Thousands of residents in the Dutch region of Groningen will soon find their homes being heated by waste heat from local data centers.
QTS is the latest data center operator to team up with local utility WarmteStad to connect its facility to Groningen’s district heating network. This required the construction of a special facility that would capture and concentrate the heat generated by the data center before dissipating it through existing plumbing.
In this case, the data center effectively replaces a central boiler used to heat the water used to heat houses, shops and institutions in the northern part of Groningen.
If all this sounds familiar, QTS is not the only data center working with WarmteStad on the district heating project. Earlier this year, Dutch data center company Bytesnet partnered with Boston Ltd and WarmteStad to recycle waste heat from its facilities to heat homes in the Groningen region.
To capture the heat, Bytesnet uses 21-inch Supermicro OCP-compliant servers submerged in Asperitas immersion cooling tanks. These tanks are filled with a dielectric fluid, which uses convection to cool the components of the city’s municipal water system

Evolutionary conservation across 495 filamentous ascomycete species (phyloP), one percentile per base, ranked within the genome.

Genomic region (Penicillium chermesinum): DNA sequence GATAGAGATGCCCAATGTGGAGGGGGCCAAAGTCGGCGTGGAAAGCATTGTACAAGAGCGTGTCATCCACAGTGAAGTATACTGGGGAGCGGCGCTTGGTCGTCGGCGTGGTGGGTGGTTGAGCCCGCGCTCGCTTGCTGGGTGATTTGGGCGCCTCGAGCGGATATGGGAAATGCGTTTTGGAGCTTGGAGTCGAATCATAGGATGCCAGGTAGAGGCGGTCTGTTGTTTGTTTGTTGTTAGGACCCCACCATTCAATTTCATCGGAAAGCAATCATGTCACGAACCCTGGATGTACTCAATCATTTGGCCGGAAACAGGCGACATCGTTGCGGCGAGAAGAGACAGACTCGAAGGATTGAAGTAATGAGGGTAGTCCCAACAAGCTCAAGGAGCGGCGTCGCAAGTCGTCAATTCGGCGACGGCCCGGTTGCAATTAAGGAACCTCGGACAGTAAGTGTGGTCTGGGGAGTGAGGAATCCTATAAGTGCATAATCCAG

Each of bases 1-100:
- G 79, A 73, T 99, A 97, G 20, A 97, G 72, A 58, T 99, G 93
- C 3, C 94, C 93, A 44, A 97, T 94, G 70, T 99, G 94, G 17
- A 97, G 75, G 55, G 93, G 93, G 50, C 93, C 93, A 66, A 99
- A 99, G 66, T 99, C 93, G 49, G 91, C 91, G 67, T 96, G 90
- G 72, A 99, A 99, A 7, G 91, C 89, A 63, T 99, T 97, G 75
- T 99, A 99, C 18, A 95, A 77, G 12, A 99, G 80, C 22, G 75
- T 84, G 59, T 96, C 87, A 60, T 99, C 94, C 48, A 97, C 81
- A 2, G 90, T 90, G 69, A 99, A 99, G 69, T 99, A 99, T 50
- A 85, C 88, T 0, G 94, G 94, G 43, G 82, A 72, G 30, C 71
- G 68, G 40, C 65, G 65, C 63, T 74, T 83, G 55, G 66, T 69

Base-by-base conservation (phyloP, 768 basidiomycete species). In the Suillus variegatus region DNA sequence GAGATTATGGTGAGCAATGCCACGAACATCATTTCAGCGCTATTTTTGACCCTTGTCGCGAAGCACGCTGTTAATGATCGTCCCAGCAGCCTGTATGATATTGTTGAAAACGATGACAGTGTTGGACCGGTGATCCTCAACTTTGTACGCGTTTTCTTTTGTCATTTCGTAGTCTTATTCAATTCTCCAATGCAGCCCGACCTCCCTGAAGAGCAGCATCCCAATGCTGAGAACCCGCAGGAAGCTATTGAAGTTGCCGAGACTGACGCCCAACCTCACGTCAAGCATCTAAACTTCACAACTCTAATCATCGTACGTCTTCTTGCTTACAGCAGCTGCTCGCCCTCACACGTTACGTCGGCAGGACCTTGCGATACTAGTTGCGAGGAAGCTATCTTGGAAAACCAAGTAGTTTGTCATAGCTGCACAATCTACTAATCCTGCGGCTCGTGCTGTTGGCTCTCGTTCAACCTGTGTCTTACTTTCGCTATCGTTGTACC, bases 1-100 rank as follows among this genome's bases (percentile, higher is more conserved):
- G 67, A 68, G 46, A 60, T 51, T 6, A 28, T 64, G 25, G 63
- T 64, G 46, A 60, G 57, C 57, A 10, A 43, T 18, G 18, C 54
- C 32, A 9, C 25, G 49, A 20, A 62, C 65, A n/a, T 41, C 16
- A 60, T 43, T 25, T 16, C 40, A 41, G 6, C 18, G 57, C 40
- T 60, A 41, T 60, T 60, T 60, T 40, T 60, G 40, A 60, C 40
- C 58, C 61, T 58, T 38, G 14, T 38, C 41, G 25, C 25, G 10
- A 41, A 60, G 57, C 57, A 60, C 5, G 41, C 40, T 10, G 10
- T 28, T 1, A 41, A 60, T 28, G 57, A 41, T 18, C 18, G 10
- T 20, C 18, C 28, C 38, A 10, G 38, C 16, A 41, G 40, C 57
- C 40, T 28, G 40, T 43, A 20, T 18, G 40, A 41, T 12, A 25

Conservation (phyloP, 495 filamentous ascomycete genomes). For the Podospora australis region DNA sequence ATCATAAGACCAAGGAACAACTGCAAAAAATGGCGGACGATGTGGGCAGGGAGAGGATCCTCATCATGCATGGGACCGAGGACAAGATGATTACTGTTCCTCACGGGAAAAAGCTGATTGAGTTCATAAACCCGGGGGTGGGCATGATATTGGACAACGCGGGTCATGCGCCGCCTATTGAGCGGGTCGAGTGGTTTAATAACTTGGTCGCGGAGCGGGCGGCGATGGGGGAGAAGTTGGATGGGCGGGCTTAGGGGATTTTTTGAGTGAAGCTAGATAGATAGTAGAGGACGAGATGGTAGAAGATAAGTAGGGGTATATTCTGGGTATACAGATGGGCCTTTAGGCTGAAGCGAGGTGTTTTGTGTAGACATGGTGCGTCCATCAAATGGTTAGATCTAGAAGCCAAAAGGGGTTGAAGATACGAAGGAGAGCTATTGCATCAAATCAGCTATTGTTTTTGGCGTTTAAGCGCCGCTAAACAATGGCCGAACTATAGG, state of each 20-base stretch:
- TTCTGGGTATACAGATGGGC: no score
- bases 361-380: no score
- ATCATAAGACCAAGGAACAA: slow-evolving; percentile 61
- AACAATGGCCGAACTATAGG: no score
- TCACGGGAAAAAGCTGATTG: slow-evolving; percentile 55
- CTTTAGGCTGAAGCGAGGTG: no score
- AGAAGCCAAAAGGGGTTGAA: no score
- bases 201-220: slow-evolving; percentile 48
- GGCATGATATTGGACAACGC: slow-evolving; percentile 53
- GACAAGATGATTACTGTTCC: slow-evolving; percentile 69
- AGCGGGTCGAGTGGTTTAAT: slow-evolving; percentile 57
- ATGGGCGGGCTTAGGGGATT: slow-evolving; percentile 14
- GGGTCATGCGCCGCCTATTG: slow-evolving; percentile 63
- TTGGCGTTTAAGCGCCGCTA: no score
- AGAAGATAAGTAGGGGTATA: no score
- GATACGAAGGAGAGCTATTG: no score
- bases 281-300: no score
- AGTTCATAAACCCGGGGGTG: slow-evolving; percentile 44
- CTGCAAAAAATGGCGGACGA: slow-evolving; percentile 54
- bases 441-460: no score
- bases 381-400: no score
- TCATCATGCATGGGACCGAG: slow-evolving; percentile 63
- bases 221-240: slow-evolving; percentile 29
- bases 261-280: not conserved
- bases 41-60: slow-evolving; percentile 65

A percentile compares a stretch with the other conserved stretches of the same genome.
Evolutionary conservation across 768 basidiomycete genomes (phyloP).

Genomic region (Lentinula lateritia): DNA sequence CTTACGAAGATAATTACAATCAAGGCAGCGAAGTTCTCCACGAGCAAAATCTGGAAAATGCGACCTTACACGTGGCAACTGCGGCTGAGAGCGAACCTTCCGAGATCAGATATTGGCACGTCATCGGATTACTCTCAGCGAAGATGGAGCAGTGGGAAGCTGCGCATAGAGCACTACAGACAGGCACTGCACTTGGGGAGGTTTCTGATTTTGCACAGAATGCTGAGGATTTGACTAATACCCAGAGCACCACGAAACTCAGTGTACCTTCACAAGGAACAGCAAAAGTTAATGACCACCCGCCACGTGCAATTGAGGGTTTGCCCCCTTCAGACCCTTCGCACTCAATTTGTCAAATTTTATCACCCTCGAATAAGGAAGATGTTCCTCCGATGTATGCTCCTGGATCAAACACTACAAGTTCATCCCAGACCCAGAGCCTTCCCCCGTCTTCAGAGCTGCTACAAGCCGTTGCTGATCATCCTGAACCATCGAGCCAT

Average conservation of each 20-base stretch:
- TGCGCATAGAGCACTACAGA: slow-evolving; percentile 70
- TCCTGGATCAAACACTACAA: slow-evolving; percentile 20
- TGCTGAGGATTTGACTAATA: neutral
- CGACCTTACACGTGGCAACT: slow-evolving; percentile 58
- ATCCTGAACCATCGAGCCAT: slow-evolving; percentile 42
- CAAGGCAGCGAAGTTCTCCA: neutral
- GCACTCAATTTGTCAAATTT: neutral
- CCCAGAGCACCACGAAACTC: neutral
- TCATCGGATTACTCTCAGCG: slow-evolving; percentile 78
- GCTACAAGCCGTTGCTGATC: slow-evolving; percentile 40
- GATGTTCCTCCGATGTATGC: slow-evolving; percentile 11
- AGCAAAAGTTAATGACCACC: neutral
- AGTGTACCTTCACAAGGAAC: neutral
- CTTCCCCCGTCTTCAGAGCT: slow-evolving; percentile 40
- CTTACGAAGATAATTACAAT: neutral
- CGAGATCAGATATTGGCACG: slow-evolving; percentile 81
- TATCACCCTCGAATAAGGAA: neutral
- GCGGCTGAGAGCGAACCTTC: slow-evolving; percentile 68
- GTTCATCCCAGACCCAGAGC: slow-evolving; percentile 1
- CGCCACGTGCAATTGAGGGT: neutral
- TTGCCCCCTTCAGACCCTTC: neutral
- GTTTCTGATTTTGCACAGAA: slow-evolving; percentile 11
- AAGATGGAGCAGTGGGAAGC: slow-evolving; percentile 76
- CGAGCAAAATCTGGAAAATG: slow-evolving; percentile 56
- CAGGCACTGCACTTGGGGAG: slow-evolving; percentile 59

By 2026, WarmteStad expects to generate enough energy from these plants to heat more than 10,000 households. A side effect of district heating operated by data centers is that local natural gas connections are no longer necessary, thereby reducing CO2 emissions.
Meanwhile, Finland’s largest energy company, Fortum, partnered with Microsoft on a district heating project this spring. Similar to QTS and Bytesnet, the project consisted of extracting waste heat from Microsoft’s new data center in Helsinki and sending the heated water to the surrounding towns of Espoo, Kauniainen and the municipality of Kirkkonummi.
Microsoft and Fortum estimate that when completed, the data center will provide heat to around 100,000 of the region’s 250,000 residents and reduce carbon emissions by 400,000 tons.
While district heating isn’t as common in the US—typically only in campus settings like colleges and universities—it’s far more common in Europe, where utility companies are increasingly partnering with data centers.
That’s partly because the ability to reuse data center waste heat is typically limited to colder climates, and much of the infrastructure required for these types of partnerships is located in northern Europe, according to a report by the Uptime Institute this fall.
And while reducing carbon emissions is often cited as part of these projects, data center heat reuse can often result in higher energy consumption, as heat pumps are required to increase the outlet water temperature. However, analysts found that the higher energy consumption compared to other heating methods is offset by the reduction in CO2 emissions. ®
https://www.theregister.com/2022/12/21/datacenter_district_heating/ QTS data center to heat thousands of Dutch homes • The Register